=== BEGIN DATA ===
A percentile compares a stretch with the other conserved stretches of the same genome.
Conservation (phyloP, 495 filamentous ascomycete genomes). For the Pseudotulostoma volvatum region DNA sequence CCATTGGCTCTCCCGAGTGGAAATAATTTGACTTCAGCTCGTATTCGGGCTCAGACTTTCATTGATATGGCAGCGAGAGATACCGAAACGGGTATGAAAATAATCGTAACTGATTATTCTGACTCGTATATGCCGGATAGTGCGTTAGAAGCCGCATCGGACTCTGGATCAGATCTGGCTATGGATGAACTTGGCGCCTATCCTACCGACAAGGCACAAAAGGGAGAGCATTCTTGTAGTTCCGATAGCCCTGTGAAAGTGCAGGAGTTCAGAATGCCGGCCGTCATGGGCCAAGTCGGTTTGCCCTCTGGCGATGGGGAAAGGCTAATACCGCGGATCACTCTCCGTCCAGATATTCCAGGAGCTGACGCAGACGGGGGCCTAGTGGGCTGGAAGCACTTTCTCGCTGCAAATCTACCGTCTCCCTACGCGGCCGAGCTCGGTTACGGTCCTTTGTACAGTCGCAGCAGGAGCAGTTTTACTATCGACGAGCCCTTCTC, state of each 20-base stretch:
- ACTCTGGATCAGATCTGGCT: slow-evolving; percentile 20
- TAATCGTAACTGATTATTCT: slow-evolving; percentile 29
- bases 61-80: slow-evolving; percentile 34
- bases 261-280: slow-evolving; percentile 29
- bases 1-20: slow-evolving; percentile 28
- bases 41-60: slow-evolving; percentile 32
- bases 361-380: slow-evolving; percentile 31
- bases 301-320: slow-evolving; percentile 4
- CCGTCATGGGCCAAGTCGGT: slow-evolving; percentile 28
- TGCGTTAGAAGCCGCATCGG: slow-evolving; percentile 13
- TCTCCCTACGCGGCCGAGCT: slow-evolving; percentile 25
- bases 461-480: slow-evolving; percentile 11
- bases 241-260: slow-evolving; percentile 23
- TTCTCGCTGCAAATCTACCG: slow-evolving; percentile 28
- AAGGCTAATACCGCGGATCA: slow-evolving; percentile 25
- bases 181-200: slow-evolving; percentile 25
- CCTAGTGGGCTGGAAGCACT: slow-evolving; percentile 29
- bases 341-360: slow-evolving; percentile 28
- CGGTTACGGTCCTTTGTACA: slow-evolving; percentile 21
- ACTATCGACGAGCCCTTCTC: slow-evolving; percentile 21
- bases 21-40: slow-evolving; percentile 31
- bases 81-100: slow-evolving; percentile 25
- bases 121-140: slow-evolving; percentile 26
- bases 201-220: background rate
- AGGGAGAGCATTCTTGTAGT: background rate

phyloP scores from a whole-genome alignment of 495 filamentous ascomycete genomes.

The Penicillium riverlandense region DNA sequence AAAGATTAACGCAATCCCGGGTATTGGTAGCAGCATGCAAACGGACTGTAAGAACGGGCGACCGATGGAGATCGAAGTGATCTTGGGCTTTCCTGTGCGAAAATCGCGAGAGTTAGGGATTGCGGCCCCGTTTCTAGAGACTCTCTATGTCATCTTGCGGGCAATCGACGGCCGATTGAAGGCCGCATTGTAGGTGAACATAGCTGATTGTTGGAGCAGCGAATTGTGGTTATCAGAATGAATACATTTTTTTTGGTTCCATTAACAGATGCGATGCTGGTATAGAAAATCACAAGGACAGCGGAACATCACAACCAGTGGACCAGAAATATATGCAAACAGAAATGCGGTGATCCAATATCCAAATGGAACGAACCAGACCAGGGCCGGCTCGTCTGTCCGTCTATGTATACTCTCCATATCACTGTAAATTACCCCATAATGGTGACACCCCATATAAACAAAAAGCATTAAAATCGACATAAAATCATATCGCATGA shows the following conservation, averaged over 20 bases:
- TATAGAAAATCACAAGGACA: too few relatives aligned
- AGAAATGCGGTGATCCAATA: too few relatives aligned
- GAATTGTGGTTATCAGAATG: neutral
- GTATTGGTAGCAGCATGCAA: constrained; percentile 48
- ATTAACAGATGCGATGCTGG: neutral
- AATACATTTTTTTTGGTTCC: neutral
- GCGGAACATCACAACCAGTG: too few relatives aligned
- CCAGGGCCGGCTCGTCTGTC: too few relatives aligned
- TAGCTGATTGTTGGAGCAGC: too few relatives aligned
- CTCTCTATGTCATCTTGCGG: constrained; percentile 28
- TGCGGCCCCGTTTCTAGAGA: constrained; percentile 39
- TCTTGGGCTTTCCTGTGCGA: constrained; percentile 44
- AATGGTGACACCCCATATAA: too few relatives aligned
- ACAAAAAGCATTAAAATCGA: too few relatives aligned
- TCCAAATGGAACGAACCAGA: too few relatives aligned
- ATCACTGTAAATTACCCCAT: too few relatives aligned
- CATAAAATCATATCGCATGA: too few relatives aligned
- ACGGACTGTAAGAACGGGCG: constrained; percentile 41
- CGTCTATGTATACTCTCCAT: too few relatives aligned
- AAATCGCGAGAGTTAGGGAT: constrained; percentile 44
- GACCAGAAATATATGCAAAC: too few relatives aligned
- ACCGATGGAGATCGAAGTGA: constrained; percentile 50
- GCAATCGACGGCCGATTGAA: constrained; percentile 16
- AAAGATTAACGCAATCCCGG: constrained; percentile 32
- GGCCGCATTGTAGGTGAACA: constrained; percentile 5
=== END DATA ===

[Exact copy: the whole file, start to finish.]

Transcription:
A percentile compares a stretch with the other conserved stretches of the same genome.
Conservation (phyloP, 495 filamentous ascomycete genomes). For the Pseudotulostoma volvatum region DNA sequence CCATTGGCTCTCCCGAGTGGAAATAATTTGACTTCAGCTCGTATTCGGGCTCAGACTTTCATTGATATGGCAGCGAGAGATACCGAAACGGGTATGAAAATAATCGTAACTGATTATTCTGACTCGTATATGCCGGATAGTGCGTTAGAAGCCGCATCGGACTCTGGATCAGATCTGGCTATGGATGAACTTGGCGCCTATCCTACCGACAAGGCACAAAAGGGAGAGCATTCTTGTAGTTCCGATAGCCCTGTGAAAGTGCAGGAGTTCAGAATGCCGGCCGTCATGGGCCAAGTCGGTTTGCCCTCTGGCGATGGGGAAAGGCTAATACCGCGGATCACTCTCCGTCCAGATATTCCAGGAGCTGACGCAGACGGGGGCCTAGTGGGCTGGAAGCACTTTCTCGCTGCAAATCTACCGTCTCCCTACGCGGCCGAGCTCGGTTACGGTCCTTTGTACAGTCGCAGCAGGAGCAGTTTTACTATCGACGAGCCCTTCTC, state of each 20-base stretch:
- ACTCTGGATCAGATCTGGCT: slow-evolving; percentile 20
- TAATCGTAACTGATTATTCT: slow-evolving; percentile 29
- bases 61-80: slow-evolving; percentile 34
- bases 261-280: slow-evolving; percentile 29
- bases 1-20: slow-evolving; percentile 28
- bases 41-60: slow-evolving; percentile 32
- bases 361-380: slow-evolving; percentile 31
- bases 301-320: slow-evolving; percentile 4
- CCGTCATGGGCCAAGTCGGT: slow-evolving; percentile 28
- TGCGTTAGAAGCCGCATCGG: slow-evolving; percentile 13
- TCTCCCTACGCGGCCGAGCT: slow-evolving; percentile 25
- bases 461-480: slow-evolving; percentile 11
- bases 241-260: slow-evolving; percentile 23
- TTCTCGCTGCAAATCTACCG: slow-evolving; percentile 28
- AAGGCTAATACCGCGGATCA: slow-evolving; percentile 25
- bases 181-200: slow-evolving; percentile 25
- CCTAGTGGGCTGGAAGCACT: slow-evolving; percentile 29
- bases 341-360: slow-evolving; percentile 28
- CGGTTACGGTCCTTTGTACA: slow-evolving; percentile 21
- ACTATCGACGAGCCCTTCTC: slow-evolving; percentile 21
- bases 21-40: slow-evolving; percentile 31
- bases 81-100: slow-evolving; percentile 25
- bases 121-140: slow-evolving; percentile 26
- bases 201-220: background rate
- AGGGAGAGCATTCTTGTAGT: background rate

phyloP scores from a whole-genome alignment of 495 filamentous ascomycete genomes.

The Penicillium riverlandense region DNA sequence AAAGATTAACGCAATCCCGGGTATTGGTAGCAGCATGCAAACGGACTGTAAGAACGGGCGACCGATGGAGATCGAAGTGATCTTGGGCTTTCCTGTGCGAAAATCGCGAGAGTTAGGGATTGCGGCCCCGTTTCTAGAGACTCTCTATGTCATCTTGCGGGCAATCGACGGCCGATTGAAGGCCGCATTGTAGGTGAACATAGCTGATTGTTGGAGCAGCGAATTGTGGTTATCAGAATGAATACATTTTTTTTGGTTCCATTAACAGATGCGATGCTGGTATAGAAAATCACAAGGACAGCGGAACATCACAACCAGTGGACCAGAAATATATGCAAACAGAAATGCGGTGATCCAATATCCAAATGGAACGAACCAGACCAGGGCCGGCTCGTCTGTCCGTCTATGTATACTCTCCATATCACTGTAAATTACCCCATAATGGTGACACCCCATATAAACAAAAAGCATTAAAATCGACATAAAATCATATCGCATGA shows the following conservation, averaged over 20 bases:
- TATAGAAAATCACAAGGACA: too few relatives aligned
- AGAAATGCGGTGATCCAATA: too few relatives aligned
- GAATTGTGGTTATCAGAATG: neutral
- GTATTGGTAGCAGCATGCAA: constrained; percentile 48
- ATTAACAGATGCGATGCTGG: neutral
- AATACATTTTTTTTGGTTCC: neutral
- GCGGAACATCACAACCAGTG: too few relatives aligned
- CCAGGGCCGGCTCGTCTGTC: too few relatives aligned
- TAGCTGATTGTTGGAGCAGC: too few relatives aligned
- CTCTCTATGTCATCTTGCGG: constrained; percentile 28
- TGCGGCCCCGTTTCTAGAGA: constrained; percentile 39
- TCTTGGGCTTTCCTGTGCGA: constrained; percentile 44
- AATGGTGACACCCCATATAA: too few relatives aligned
- ACAAAAAGCATTAAAATCGA: too few relatives aligned
- TCCAAATGGAACGAACCAGA: too few relatives aligned
- ATCACTGTAAATTACCCCAT: too few relatives aligned
- CATAAAATCATATCGCATGA: too few relatives aligned
- ACGGACTGTAAGAACGGGCG: constrained; percentile 41
- CGTCTATGTATACTCTCCAT: too few relatives aligned
- AAATCGCGAGAGTTAGGGAT: constrained; percentile 44
- GACCAGAAATATATGCAAAC: too few relatives aligned
- ACCGATGGAGATCGAAGTGA: constrained; percentile 50
- GCAATCGACGGCCGATTGAA: constrained; percentile 16
- AAAGATTAACGCAATCCCGG: constrained; percentile 32
- GGCCGCATTGTAGGTGAACA: constrained; percentile 5